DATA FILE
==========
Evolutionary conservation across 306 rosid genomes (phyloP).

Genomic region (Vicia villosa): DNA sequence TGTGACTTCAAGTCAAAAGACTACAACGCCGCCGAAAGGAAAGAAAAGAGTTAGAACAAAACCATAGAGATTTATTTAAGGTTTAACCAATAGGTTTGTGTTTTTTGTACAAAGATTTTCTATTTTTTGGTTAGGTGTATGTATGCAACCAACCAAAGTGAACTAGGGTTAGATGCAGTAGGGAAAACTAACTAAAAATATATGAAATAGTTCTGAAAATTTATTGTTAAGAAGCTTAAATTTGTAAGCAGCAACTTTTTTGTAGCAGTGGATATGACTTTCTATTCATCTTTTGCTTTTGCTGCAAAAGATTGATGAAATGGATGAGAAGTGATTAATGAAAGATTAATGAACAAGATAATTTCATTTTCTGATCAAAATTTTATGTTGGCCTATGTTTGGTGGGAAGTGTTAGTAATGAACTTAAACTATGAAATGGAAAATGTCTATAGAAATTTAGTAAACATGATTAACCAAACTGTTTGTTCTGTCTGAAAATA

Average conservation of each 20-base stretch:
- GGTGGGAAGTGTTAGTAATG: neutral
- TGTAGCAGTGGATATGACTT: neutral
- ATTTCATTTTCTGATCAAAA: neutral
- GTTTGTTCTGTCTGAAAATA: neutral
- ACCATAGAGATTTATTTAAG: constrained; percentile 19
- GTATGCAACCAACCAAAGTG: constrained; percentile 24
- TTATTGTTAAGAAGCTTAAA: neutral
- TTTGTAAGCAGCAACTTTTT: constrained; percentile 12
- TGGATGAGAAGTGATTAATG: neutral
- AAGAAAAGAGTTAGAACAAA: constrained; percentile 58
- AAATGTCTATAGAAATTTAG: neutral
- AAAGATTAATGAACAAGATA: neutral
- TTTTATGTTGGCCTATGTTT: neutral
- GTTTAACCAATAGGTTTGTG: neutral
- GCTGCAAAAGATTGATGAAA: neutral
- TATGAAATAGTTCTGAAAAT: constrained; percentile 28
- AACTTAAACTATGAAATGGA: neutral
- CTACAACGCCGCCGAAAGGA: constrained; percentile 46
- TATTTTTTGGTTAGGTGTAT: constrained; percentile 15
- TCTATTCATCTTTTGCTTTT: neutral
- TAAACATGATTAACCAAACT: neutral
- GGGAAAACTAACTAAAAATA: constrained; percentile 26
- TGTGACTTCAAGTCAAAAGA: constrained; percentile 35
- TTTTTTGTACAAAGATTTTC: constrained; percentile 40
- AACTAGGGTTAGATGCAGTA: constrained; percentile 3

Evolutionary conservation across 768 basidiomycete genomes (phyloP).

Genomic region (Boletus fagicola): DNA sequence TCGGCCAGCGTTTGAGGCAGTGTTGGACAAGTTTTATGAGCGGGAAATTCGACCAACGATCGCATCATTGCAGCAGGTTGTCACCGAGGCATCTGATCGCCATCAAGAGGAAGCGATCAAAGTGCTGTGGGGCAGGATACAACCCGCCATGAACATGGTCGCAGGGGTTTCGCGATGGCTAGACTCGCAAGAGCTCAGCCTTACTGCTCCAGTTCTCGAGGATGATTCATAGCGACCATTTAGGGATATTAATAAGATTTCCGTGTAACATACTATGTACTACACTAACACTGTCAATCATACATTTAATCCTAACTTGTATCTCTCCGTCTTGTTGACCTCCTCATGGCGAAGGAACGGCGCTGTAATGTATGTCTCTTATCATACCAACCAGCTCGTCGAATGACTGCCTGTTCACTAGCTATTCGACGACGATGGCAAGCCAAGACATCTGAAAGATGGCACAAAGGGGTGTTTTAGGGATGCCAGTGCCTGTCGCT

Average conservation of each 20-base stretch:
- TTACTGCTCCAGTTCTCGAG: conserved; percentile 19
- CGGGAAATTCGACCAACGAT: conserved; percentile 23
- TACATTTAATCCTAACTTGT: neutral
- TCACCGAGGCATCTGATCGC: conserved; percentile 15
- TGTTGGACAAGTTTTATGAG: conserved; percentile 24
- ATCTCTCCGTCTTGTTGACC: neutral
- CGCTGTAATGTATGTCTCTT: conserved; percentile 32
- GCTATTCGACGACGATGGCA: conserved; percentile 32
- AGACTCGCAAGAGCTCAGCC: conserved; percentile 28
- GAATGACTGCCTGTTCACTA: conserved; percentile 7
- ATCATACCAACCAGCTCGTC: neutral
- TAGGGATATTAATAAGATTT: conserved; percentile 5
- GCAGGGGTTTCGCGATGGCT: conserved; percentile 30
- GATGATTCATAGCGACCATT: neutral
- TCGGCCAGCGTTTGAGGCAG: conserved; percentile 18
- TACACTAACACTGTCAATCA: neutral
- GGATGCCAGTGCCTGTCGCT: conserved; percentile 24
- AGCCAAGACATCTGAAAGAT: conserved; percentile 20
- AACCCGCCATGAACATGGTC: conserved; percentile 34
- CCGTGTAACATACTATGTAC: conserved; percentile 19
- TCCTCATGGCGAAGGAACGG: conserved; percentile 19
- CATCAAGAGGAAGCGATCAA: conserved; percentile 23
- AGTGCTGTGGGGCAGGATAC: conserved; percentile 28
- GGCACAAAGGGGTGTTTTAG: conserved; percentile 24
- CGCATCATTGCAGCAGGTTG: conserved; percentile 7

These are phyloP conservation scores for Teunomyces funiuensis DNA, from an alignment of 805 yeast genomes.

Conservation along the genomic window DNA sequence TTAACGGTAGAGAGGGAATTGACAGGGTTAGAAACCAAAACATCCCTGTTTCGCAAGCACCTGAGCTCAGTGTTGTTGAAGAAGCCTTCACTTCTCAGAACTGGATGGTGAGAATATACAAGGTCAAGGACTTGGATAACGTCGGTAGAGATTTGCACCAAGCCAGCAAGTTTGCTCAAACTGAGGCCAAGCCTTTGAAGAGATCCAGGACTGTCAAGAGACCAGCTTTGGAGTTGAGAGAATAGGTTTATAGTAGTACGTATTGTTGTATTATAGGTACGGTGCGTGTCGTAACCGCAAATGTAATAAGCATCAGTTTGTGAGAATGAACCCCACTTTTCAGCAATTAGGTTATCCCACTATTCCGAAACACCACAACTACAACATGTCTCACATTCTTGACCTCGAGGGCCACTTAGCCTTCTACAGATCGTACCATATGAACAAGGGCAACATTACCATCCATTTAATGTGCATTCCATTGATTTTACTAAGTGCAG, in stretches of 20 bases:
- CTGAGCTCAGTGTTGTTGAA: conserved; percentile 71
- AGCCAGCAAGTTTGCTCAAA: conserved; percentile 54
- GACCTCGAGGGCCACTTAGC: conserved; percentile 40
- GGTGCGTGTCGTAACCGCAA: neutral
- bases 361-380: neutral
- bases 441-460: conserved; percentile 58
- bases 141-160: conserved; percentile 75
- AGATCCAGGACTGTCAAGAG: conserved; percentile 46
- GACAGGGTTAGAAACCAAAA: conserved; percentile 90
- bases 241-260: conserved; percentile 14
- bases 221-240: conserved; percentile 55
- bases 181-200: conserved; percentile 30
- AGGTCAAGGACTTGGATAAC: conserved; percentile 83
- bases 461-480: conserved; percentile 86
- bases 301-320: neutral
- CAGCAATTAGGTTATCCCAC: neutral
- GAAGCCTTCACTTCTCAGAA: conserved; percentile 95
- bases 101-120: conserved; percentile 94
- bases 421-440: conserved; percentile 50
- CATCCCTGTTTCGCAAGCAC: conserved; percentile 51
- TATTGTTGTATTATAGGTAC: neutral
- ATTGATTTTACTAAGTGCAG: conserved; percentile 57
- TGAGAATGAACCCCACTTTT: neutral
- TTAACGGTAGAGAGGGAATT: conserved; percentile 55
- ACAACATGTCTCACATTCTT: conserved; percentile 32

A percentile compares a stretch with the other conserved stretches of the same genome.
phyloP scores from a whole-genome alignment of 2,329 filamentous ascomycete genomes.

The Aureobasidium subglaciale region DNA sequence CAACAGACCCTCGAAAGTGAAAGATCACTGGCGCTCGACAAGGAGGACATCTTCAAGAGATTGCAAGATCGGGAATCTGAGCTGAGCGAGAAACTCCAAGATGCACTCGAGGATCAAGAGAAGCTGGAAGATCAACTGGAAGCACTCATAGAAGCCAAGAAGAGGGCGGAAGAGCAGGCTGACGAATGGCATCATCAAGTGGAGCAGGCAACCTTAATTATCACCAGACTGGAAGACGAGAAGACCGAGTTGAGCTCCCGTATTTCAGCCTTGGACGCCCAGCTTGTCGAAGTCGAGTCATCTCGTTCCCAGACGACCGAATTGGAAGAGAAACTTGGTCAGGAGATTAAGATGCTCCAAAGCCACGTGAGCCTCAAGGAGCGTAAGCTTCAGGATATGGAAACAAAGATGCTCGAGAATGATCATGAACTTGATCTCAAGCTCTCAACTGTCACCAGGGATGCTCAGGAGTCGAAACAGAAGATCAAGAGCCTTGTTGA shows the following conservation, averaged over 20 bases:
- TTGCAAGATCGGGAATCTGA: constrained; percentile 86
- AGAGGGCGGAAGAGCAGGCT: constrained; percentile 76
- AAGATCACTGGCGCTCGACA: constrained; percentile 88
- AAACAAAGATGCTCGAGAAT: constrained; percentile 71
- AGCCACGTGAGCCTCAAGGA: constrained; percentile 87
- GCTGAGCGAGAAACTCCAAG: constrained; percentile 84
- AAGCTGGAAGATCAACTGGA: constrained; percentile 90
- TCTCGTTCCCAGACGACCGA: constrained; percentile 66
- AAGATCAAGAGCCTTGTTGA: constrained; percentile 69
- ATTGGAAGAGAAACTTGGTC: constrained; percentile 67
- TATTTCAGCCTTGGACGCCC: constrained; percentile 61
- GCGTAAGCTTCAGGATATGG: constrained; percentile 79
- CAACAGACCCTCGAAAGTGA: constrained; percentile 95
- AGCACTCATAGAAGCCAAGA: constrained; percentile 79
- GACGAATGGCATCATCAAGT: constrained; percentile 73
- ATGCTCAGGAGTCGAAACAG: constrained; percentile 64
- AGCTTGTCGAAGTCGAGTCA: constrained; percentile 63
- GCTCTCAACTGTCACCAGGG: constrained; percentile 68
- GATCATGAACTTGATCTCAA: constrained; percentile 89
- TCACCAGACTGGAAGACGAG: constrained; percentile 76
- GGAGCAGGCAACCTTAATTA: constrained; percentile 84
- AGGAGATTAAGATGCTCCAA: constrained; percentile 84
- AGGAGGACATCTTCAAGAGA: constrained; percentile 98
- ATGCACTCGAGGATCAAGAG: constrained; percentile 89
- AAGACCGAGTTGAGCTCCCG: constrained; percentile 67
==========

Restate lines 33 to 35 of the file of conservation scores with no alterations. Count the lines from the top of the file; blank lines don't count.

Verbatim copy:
- CGGGAAATTCGACCAACGAT: conserved; percentile 23
- TACATTTAATCCTAACTTGT: neutral
- TCACCGAGGCATCTGATCGC: conserved; percentile 15